“I have no god”, Barabbas answered at last. . .
“Why then do you bear this ‘Christos Iesus” carved on your disk?”
“Because I want to believe,” Barabbas said
This is not a book review, but it is a meditation inspired by a remarkable book that I read last week. The book is the short novel Barabbas (1950) by the Nobel-Prize winning Swedish novelist Pär Lagerkvist. Barabbas imagines the life of the murderer and thief who was pardoned on the day that Jesus was crucified. Because it is not a book review, it contains spoilers. You have been warned.
The Barabbas that Lagerkvist creates is the first Christian in one important sense: he was the first member of the human race to be redeemed by the sacrifice of Jesus Christ. The redemption is immediate and tangible. He is literally released from a death sentence because Christ is crucified. In this way he becomes a stand in for all people who are ransomed from sin and death by the atonement of Jesus Christ. (Symbolism and all; great literature works that way).
Lagerkvist’s Barabbas also tries to be a Christian in the spiritual sense. Sort of. When he learns that the man who died for him is also considered to have been a god–somebody who had the power to prevent what happened to him, Barabbas becomes obsessed with trying to understand why a god would choose to die. He actually gets the right answer fairly early on, when he asks a disciple what the Master taught, and she responds, “love one another.” Multiple characters tell him the same thing, but it makes no sense to him. Love has never been a part of his life.
But as he becomes increasingly obsessed with Christ, Barabbas makes several attempts to declare himself a Christian. He allows another follower to inscribe Christos Iesus on his Roman slave medallion–indicating that he has become Christ’s slave. He resolves to dedicate his life and his heart to this new Master, but it is his old life and his old heart that he wants to dedicate: a life filled with violence and a heart devoid of love. He doesn’t want to convert to Christianity; he wants to join Team Jesus.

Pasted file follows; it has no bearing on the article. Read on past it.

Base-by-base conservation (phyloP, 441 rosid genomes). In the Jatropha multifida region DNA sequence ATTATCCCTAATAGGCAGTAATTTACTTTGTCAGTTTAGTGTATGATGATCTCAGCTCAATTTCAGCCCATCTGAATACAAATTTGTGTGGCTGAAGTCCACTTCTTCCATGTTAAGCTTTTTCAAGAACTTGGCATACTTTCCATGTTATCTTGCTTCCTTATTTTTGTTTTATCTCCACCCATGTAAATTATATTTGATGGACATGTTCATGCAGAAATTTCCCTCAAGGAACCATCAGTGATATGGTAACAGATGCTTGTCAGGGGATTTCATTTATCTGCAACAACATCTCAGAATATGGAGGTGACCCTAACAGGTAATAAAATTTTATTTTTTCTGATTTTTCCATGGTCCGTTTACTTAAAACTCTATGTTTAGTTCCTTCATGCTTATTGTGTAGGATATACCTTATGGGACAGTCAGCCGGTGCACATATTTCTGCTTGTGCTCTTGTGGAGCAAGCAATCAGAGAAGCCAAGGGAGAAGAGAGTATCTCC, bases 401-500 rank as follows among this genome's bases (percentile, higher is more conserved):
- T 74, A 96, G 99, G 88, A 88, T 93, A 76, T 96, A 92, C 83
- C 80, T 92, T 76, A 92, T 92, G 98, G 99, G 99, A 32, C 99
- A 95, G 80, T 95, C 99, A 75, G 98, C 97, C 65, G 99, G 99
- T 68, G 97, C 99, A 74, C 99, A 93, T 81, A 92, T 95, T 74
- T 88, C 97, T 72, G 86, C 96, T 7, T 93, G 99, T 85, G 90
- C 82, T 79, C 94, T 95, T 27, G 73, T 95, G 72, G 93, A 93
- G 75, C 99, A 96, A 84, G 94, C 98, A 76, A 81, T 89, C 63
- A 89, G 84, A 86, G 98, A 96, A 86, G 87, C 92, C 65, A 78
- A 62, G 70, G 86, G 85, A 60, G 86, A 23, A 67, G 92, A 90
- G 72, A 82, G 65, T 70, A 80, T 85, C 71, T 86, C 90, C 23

And he does. Sort of. In fits and starts. At several key points in the novel, Barabbas manifests what he believes to be his devotion to a cause by acting violently in defense of its followers. He kills a Jewish priest who is stoning a Christian girl. He murders and desecrates the bodies of temple guards when he believes them to have persecuted Christians. And finally, he tries to burn down Rome itself because he believes that this will hasten Christ’s return. In the end, he is crucified like the Master he never learned to serve. Not once in his life did he ever love another person. On the cross, he commends his soul, not to God, but to darkness, for this has always been his Master.
And he is not alone. Barabbas is a parable meant to be generalized to the human condition—with specific application to those who profess to be Christians or other kinds of religious people. Humans are tribal. The urge to divide other humans up into “usses” and “thems” comes from deep within our mammalian brains, which evolved in a tribal environment. Along with being “carnal, sensual, and devilish,” the natural human is hard wired to want to be part of a tribe. Our identity is deeply bound up with questions like, “whose side am I on?” and “what is good for people like me?”
Ultimately, Pär Lagerkvist is concerned–in all the right ways–with the power of religious belief on the tribal mind. The great promise of religion is that it has the power to move us beyond our tribal narratives and towards a universal embrace of humanity. The great danger of religion is that it can so easily become another tribe. The line between the promise and the danger is simply the extent to which we understand, internalize, and allow ourselves to be changed by that whole bit about loving one another.